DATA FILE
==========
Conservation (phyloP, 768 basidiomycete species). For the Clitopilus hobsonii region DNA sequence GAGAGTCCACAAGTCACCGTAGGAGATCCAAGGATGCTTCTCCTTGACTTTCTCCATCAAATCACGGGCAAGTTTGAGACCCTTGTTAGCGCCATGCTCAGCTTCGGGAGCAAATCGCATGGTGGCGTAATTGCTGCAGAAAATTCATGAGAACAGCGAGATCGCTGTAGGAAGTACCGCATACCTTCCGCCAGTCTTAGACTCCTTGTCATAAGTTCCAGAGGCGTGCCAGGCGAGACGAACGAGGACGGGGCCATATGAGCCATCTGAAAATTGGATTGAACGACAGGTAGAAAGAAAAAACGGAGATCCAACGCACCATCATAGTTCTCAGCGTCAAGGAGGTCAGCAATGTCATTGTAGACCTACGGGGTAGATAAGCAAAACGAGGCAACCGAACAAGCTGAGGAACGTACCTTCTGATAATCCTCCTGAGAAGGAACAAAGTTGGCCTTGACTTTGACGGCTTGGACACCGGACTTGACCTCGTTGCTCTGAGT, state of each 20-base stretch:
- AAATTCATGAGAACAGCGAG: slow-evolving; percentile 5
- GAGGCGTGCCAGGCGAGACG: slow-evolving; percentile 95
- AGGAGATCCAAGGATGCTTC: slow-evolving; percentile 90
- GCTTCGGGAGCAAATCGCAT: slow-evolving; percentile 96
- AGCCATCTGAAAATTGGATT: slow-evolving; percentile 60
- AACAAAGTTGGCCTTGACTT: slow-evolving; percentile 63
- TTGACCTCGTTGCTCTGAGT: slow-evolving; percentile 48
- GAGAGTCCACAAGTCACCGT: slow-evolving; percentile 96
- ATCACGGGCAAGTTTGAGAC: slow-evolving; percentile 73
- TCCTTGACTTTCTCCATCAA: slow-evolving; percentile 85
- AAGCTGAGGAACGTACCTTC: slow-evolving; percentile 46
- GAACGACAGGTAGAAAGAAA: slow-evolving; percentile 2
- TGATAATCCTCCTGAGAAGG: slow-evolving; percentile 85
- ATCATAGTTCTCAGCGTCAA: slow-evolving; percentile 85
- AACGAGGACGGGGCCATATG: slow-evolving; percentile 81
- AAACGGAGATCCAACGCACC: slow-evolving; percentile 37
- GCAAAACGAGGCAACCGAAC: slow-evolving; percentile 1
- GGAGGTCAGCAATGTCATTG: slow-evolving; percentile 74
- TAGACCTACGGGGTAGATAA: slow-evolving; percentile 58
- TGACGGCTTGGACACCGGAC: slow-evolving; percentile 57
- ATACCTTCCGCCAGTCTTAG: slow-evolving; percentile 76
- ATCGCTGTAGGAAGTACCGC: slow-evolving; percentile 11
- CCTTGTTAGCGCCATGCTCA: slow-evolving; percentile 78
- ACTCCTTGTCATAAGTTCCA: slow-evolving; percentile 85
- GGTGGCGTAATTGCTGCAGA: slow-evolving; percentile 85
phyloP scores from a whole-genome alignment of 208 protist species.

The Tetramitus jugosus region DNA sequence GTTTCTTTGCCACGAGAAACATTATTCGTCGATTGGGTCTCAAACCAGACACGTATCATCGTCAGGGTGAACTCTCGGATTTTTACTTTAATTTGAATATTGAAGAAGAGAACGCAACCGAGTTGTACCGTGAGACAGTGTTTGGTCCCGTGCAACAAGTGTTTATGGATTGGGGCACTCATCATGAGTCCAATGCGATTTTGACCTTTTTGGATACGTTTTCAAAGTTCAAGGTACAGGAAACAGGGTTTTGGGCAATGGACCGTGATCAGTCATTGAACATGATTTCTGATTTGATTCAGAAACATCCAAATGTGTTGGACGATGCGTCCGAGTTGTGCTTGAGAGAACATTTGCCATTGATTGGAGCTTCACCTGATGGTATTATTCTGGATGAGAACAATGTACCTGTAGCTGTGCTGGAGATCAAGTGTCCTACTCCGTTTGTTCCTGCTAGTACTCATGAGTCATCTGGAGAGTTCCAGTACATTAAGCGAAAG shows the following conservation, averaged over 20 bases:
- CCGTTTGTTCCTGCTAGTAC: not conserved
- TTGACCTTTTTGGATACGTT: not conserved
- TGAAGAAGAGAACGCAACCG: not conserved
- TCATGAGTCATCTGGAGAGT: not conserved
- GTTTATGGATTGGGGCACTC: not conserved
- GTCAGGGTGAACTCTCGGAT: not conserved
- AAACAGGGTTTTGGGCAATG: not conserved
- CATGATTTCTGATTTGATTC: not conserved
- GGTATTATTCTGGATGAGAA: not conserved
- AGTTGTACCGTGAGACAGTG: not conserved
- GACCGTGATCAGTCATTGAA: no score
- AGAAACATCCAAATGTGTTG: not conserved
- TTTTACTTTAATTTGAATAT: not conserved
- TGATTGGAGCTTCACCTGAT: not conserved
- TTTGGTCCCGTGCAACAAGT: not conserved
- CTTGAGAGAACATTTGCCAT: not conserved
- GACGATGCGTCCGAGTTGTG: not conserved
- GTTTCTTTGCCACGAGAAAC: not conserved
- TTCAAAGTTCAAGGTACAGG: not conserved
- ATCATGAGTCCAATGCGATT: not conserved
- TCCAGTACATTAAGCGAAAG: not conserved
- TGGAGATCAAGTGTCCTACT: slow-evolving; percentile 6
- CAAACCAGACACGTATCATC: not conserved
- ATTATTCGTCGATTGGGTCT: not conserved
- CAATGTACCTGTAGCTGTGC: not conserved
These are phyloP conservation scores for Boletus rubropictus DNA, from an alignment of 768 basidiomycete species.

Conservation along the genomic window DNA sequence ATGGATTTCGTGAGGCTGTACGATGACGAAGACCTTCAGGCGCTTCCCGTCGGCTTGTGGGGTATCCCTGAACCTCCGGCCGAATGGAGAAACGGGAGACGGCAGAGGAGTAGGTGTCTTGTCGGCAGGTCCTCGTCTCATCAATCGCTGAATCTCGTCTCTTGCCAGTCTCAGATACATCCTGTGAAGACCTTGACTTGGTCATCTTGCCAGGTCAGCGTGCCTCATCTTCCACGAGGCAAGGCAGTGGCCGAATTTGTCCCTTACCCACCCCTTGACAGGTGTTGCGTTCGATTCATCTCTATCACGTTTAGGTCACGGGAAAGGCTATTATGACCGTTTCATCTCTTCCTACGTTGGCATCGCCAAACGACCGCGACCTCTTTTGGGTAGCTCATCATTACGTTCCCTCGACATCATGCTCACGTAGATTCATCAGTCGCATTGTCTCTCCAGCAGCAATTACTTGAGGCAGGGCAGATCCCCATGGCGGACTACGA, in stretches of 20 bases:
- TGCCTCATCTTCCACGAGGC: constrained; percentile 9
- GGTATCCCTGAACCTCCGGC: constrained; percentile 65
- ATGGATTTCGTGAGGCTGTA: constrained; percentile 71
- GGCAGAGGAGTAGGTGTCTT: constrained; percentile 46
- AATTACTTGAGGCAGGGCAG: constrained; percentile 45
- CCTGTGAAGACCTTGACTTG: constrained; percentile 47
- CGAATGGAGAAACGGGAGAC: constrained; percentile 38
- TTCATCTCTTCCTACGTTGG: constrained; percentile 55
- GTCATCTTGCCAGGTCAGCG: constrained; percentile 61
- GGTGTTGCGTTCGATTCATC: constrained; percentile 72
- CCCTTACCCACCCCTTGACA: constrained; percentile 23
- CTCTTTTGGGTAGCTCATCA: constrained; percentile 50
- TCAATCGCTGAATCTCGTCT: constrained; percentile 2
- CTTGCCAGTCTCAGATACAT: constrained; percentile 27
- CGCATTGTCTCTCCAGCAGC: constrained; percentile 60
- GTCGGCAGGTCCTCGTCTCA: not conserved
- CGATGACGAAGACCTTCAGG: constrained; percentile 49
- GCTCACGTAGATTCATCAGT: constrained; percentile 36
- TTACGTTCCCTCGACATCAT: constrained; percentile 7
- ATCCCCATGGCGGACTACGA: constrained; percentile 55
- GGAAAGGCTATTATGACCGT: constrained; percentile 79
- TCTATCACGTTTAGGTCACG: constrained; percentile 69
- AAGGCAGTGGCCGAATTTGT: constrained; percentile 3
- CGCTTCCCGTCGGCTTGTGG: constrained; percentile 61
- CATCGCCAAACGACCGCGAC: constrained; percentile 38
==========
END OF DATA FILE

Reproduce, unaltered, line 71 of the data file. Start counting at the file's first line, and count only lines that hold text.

- GTCGGCAGGTCCTCGTCTCA: not conserved